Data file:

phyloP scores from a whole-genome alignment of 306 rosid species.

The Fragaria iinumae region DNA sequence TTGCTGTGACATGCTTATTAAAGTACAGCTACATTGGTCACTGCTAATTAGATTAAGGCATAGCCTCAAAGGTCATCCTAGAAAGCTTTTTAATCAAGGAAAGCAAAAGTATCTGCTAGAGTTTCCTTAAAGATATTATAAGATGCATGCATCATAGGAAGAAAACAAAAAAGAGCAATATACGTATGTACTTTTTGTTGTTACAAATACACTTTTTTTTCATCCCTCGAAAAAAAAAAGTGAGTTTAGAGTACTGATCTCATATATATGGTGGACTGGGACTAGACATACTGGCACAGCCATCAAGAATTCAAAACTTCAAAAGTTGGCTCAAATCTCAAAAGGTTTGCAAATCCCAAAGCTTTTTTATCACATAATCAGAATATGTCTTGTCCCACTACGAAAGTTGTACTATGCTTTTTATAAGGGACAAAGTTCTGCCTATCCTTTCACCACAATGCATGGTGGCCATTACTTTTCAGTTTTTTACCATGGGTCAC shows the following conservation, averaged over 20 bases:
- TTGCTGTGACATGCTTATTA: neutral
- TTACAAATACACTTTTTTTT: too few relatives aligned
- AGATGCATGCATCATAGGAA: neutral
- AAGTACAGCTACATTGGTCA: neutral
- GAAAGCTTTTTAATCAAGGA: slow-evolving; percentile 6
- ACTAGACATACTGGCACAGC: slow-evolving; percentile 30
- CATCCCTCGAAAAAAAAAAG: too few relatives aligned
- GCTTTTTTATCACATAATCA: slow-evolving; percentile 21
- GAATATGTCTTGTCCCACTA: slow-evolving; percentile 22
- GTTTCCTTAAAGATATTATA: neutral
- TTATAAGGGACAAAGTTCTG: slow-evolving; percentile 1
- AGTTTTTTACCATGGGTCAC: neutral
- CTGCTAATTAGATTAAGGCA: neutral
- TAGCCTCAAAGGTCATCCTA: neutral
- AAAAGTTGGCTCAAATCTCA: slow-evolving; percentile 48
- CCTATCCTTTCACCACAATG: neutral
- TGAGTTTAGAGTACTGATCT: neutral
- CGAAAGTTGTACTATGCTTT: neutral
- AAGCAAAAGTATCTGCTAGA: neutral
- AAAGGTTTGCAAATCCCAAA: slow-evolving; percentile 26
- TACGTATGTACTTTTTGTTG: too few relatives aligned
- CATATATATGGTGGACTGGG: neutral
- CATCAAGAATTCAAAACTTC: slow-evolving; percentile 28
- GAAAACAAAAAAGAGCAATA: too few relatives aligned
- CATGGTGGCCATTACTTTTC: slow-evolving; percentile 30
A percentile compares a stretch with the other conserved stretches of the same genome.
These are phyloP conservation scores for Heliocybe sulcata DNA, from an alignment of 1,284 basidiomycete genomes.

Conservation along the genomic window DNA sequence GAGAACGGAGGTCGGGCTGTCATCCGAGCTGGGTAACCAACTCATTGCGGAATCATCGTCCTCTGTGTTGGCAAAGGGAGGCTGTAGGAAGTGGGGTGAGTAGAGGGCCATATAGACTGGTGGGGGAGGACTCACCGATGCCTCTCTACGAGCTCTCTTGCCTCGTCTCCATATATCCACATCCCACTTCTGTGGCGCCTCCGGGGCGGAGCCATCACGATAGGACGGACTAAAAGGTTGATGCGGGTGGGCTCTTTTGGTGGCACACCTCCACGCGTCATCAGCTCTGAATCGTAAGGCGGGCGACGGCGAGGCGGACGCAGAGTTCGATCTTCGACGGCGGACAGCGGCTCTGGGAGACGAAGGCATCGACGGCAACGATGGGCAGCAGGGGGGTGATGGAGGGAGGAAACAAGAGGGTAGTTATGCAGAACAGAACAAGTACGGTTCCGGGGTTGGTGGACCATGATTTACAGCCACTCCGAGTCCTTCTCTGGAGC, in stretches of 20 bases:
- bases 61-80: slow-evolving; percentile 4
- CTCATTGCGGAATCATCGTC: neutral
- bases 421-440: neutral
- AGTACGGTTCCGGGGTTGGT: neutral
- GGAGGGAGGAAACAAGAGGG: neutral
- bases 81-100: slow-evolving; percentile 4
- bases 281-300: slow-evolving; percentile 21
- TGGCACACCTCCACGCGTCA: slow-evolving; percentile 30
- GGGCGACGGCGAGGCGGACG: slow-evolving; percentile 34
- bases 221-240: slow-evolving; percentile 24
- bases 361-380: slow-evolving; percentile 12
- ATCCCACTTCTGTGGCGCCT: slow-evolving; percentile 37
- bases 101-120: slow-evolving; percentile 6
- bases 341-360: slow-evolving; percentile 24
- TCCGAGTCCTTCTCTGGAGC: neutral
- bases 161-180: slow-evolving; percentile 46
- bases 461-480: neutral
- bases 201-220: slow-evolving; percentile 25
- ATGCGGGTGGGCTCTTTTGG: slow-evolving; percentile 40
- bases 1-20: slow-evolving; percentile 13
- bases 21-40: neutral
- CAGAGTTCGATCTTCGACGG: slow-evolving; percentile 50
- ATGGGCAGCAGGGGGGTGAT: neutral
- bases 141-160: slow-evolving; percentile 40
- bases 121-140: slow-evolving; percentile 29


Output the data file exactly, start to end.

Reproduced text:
phyloP scores from a whole-genome alignment of 306 rosid species.

The Fragaria iinumae region DNA sequence TTGCTGTGACATGCTTATTAAAGTACAGCTACATTGGTCACTGCTAATTAGATTAAGGCATAGCCTCAAAGGTCATCCTAGAAAGCTTTTTAATCAAGGAAAGCAAAAGTATCTGCTAGAGTTTCCTTAAAGATATTATAAGATGCATGCATCATAGGAAGAAAACAAAAAAGAGCAATATACGTATGTACTTTTTGTTGTTACAAATACACTTTTTTTTCATCCCTCGAAAAAAAAAAGTGAGTTTAGAGTACTGATCTCATATATATGGTGGACTGGGACTAGACATACTGGCACAGCCATCAAGAATTCAAAACTTCAAAAGTTGGCTCAAATCTCAAAAGGTTTGCAAATCCCAAAGCTTTTTTATCACATAATCAGAATATGTCTTGTCCCACTACGAAAGTTGTACTATGCTTTTTATAAGGGACAAAGTTCTGCCTATCCTTTCACCACAATGCATGGTGGCCATTACTTTTCAGTTTTTTACCATGGGTCAC shows the following conservation, averaged over 20 bases:
- TTGCTGTGACATGCTTATTA: neutral
- TTACAAATACACTTTTTTTT: too few relatives aligned
- AGATGCATGCATCATAGGAA: neutral
- AAGTACAGCTACATTGGTCA: neutral
- GAAAGCTTTTTAATCAAGGA: slow-evolving; percentile 6
- ACTAGACATACTGGCACAGC: slow-evolving; percentile 30
- CATCCCTCGAAAAAAAAAAG: too few relatives aligned
- GCTTTTTTATCACATAATCA: slow-evolving; percentile 21
- GAATATGTCTTGTCCCACTA: slow-evolving; percentile 22
- GTTTCCTTAAAGATATTATA: neutral
- TTATAAGGGACAAAGTTCTG: slow-evolving; percentile 1
- AGTTTTTTACCATGGGTCAC: neutral
- CTGCTAATTAGATTAAGGCA: neutral
- TAGCCTCAAAGGTCATCCTA: neutral
- AAAAGTTGGCTCAAATCTCA: slow-evolving; percentile 48
- CCTATCCTTTCACCACAATG: neutral
- TGAGTTTAGAGTACTGATCT: neutral
- CGAAAGTTGTACTATGCTTT: neutral
- AAGCAAAAGTATCTGCTAGA: neutral
- AAAGGTTTGCAAATCCCAAA: slow-evolving; percentile 26
- TACGTATGTACTTTTTGTTG: too few relatives aligned
- CATATATATGGTGGACTGGG: neutral
- CATCAAGAATTCAAAACTTC: slow-evolving; percentile 28
- GAAAACAAAAAAGAGCAATA: too few relatives aligned
- CATGGTGGCCATTACTTTTC: slow-evolving; percentile 30
A percentile compares a stretch with the other conserved stretches of the same genome.
These are phyloP conservation scores for Heliocybe sulcata DNA, from an alignment of 1,284 basidiomycete genomes.

Conservation along the genomic window DNA sequence GAGAACGGAGGTCGGGCTGTCATCCGAGCTGGGTAACCAACTCATTGCGGAATCATCGTCCTCTGTGTTGGCAAAGGGAGGCTGTAGGAAGTGGGGTGAGTAGAGGGCCATATAGACTGGTGGGGGAGGACTCACCGATGCCTCTCTACGAGCTCTCTTGCCTCGTCTCCATATATCCACATCCCACTTCTGTGGCGCCTCCGGGGCGGAGCCATCACGATAGGACGGACTAAAAGGTTGATGCGGGTGGGCTCTTTTGGTGGCACACCTCCACGCGTCATCAGCTCTGAATCGTAAGGCGGGCGACGGCGAGGCGGACGCAGAGTTCGATCTTCGACGGCGGACAGCGGCTCTGGGAGACGAAGGCATCGACGGCAACGATGGGCAGCAGGGGGGTGATGGAGGGAGGAAACAAGAGGGTAGTTATGCAGAACAGAACAAGTACGGTTCCGGGGTTGGTGGACCATGATTTACAGCCACTCCGAGTCCTTCTCTGGAGC, in stretches of 20 bases:
- bases 61-80: slow-evolving; percentile 4
- CTCATTGCGGAATCATCGTC: neutral
- bases 421-440: neutral
- AGTACGGTTCCGGGGTTGGT: neutral
- GGAGGGAGGAAACAAGAGGG: neutral
- bases 81-100: slow-evolving; percentile 4
- bases 281-300: slow-evolving; percentile 21
- TGGCACACCTCCACGCGTCA: slow-evolving; percentile 30
- GGGCGACGGCGAGGCGGACG: slow-evolving; percentile 34
- bases 221-240: slow-evolving; percentile 24
- bases 361-380: slow-evolving; percentile 12
- ATCCCACTTCTGTGGCGCCT: slow-evolving; percentile 37
- bases 101-120: slow-evolving; percentile 6
- bases 341-360: slow-evolving; percentile 24
- TCCGAGTCCTTCTCTGGAGC: neutral
- bases 161-180: slow-evolving; percentile 46
- bases 461-480: neutral
- bases 201-220: slow-evolving; percentile 25
- ATGCGGGTGGGCTCTTTTGG: slow-evolving; percentile 40
- bases 1-20: slow-evolving; percentile 13
- bases 21-40: neutral
- CAGAGTTCGATCTTCGACGG: slow-evolving; percentile 50
- ATGGGCAGCAGGGGGGTGAT: neutral
- bases 141-160: slow-evolving; percentile 40
- bases 121-140: slow-evolving; percentile 29